If you saw my post about the cake we made for Toby’s fourth birthday recently then you may have noticed me mention my fool proof sponge cake recipe. Well, I thought that sponge cake deserved a post all of its own. So here is my step-by-step guide to the perfect fool proof sponge cake, and if you are a seasoned baker then please forgive me if I am patronising you – I really wanted to go basic so that anyone can follow this recipe and get great results every time.
- Stork baking spread (or unsalted butter)
- Caster sugar
- Self-raising flour (or plain flour and baking powder)
- Vanilla extract
First pre-heat your oven to 180°C (Fan) / 190°C (non-fan)
Prepare your cake tin/ cases – this recipe can be used to make cup cakes, sandwich cakes…pretty much anything you want to put the cake in. For sandwich tins I grease with a bit of Stork (just wipe it round with a bit of kitchen roll) and then put a greaseproof paper circle in the bottom. On this occasion I was making fairy cakes so put paper cases in a muffin tin.
Next, weigh your egg(s) – shells on is fine. You can make six small cupcakes with one egg, two eggs is enough for two 18 cm (7″) sandwich tins, three eggs will make two 20 cm (8″) cakes. And the beauty of this recipe is you can just keep scaling up. For the large rectangular cake I made for Toby’s Numberblocks cake I used five eggs.
My egg weighed 62 g so that meant I needed 62 g of Stork (or butter), 62g caster sugar and 62 g of self-raising flour.
After you’ve weighed the egg put it to one side then weigh your Stork and caster sugar into a bowl. Cream together the butter and sugar – this just means beat them together. I like to use an electric hand whisk but you can do it in a food processor or with a wooden spoon.
You can stop when the butter and sugar are completely combined and the mixture is light and fluffy. Now is a good time to scrape down the sides of your bowl. I use a silicone spatula for this job.
Next add half a teaspoon of vanilla extract (not essence) to the butter and sugar mix. If you do a lot of baking then I would definitely recommend getting a set of measuring spoons as they’re really handy – I have some like this. If you are using two or three eggs then add one teaspoon of vanilla extract.
At this point you also want to add your egg and one large spoon of your flour. This doesn’t need to be an exact amount but weigh it so you know how much you still need to add. Adding the flour here can help to stop the mixture from curdling.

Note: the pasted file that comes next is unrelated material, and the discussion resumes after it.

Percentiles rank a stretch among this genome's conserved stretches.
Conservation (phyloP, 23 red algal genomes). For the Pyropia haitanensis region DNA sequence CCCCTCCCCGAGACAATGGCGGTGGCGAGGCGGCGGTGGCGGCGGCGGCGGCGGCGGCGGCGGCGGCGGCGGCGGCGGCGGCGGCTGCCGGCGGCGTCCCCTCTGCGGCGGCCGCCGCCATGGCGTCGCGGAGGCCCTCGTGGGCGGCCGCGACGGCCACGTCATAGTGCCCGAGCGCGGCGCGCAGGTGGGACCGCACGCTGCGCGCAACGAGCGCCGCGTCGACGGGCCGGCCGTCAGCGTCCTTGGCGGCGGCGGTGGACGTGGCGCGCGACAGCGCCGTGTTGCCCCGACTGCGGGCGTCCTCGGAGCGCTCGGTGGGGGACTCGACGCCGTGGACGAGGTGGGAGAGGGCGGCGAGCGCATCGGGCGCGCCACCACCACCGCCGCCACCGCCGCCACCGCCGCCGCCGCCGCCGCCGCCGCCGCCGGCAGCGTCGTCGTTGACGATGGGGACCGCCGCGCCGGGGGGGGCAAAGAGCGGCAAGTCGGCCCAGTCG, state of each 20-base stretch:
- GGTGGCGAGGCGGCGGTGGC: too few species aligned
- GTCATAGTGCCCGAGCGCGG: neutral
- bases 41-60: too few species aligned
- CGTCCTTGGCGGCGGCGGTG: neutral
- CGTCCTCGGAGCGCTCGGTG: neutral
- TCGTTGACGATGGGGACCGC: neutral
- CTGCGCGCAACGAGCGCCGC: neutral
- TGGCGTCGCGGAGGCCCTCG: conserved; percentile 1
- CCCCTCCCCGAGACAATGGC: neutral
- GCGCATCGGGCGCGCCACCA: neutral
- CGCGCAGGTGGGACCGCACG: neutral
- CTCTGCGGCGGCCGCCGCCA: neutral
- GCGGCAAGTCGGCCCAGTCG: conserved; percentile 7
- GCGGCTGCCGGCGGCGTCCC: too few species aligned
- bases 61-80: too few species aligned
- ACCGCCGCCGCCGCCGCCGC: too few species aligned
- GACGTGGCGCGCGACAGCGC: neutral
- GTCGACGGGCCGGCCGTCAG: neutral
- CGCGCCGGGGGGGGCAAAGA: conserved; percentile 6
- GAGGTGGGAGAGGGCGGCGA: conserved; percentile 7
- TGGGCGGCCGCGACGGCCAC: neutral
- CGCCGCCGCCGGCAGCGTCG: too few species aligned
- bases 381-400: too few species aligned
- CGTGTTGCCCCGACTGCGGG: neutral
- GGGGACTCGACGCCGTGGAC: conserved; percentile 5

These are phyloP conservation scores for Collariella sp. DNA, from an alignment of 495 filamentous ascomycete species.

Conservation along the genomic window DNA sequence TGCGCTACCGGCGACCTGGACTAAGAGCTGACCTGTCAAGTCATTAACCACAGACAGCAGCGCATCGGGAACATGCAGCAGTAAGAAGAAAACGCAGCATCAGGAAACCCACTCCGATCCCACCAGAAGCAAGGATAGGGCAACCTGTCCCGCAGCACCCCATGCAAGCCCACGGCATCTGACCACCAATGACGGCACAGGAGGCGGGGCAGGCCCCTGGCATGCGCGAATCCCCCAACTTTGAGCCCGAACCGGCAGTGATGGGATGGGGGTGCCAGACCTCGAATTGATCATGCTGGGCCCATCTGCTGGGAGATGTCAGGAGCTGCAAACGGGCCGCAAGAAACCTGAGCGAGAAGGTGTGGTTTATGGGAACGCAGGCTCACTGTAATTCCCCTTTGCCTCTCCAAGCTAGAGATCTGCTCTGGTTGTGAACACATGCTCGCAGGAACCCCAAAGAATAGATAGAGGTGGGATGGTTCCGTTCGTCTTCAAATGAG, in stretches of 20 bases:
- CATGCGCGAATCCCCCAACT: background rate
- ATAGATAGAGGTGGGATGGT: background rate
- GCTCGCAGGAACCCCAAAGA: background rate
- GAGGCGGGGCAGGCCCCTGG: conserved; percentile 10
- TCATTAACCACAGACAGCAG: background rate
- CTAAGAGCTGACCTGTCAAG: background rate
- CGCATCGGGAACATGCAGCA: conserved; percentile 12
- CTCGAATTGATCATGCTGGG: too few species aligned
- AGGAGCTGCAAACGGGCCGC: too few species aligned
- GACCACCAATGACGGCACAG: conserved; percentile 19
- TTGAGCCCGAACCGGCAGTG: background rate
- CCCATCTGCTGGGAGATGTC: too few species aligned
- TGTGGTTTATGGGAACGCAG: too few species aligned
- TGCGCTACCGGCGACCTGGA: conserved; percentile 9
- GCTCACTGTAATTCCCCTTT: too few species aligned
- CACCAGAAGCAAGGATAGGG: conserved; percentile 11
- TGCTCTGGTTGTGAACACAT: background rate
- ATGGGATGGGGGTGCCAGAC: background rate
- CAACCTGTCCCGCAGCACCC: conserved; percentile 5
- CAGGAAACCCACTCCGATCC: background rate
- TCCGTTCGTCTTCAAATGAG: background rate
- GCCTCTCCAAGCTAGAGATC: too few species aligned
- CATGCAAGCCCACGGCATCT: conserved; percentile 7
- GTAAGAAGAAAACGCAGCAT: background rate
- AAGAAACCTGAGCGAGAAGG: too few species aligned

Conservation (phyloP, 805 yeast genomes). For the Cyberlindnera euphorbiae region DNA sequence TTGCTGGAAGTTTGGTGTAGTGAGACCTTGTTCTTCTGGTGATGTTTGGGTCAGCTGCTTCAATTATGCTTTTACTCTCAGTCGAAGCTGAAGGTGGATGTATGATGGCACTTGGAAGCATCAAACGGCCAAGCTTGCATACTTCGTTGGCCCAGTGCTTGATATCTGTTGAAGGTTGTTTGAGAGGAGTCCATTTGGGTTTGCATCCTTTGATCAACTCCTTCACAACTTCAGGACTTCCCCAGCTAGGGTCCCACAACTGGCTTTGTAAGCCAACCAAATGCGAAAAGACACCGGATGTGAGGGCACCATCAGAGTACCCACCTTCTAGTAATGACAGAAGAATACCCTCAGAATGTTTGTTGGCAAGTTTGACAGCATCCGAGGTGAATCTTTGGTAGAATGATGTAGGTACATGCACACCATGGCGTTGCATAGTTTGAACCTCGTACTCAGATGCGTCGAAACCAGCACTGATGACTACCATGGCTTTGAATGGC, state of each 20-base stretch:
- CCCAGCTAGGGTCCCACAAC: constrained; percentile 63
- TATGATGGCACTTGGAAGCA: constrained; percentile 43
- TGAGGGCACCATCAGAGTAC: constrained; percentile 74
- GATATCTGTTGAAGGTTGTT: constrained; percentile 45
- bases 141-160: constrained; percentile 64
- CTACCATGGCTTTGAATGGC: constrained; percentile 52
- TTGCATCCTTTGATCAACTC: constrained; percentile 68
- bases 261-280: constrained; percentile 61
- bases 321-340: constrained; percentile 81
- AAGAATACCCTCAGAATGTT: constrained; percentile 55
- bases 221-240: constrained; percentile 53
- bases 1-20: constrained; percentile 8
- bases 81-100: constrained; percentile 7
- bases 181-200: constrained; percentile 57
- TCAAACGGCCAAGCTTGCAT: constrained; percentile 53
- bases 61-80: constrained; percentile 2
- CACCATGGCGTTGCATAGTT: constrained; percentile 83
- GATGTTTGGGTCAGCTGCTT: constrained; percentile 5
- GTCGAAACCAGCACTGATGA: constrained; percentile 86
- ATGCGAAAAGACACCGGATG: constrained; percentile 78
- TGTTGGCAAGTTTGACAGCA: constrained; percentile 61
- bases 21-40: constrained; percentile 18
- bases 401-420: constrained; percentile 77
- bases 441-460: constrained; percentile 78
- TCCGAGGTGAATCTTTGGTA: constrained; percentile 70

Beat all these ingredients together and you’ll have a rather sloppy mixture. By the way, don’t worry if your mixture does look a bit curdled or separated at this point – it will be fine once you mix the rest of the flour in.
Mix in the rest of the flour – some recipes say you should fold the flour in but to be honest I always just whisk it in and I’ve never had any problems. Likewise I don’t usually bother sieving the flour either. I used self-raising flour (just make sure it’s in date – it won’t do you any harm but the raising agents stop working as well). You can also use plain flour, just add a teaspoon of baking powder too. I always used to use baking powder even when using self-raising flour but I actually forgot this time and the cakes came out fine so you probably don’t need it! Oh, and if you want to make chocolate sponge just replace about a quarter of the flour with cocoa powder.
Next, spoon the mixture into whatever tin or case you are using. Try to split it as evenly as you can between them.
It’s worth trying to level the top of your mixture as much as you can. I swirled a teaspoon round the top of my fairy cakes, or you could use your spatula on bigger cakes. Don’t worry about getting it completely level, just as long as it’s not massively lopsided.
Then you need to put your cakes in the oven. Now I’ve always found that timing isn’t an exact science and you really need to just keep an eye on them. Cupcakes will normally take between 10 and 15 minutes, two sandwich cakes about 25-35 minutes. You know they’re done when they’re golden brown, the top springs back if you press it, and a skewer or knife poked into the middle comes out clean. You don’t want to keep opening the oven door to check though – leave it until you think they are almost ready.
When the cakes are done, take them out and leave to cool on a wire rack. If you don’t have one, don’t worry – I used to use the rack from my grill pan.
And that’s it – a fool proof sponge cake recipe. Once the cakes are cooled you can then decorate them however you want. Add jam and cream for a Victoria sponge, or buttercream for a sandwich cake or cupcakes. For these fairy cakes though we went for a simple water icing (just icing sugar and water) as the boys were too impatient to wait for me to make buttercream.
We just put a spoonful of icing on top of each cake then added a liberal selection of sprinkles that I dug out of the cupboard.
They were delicious if I do say so myself – they were so light and fluffy. And just making six was perfect. I love baking with the boys (well Toby anyway!) but we don’t always want loads of cakes that take days to eat.
So there you have it; my super quick and easy sponge cake recipe. And if even this seems to tricky for you, you can always follow my mum’s method and just chuck all the ingredients in the food processor together and whizz until it looks like cake mixture!
Oh and just so you don’t think my life is all cupcakes and sprinkles…here’s Gabe having a strop because he wasn’t allowed to eat his cake yet when the icing was all still runny!
If you liked this recipe please feel free to Pin it for later. And I’d love to hear if you have any fool proof recipes that work every time too.
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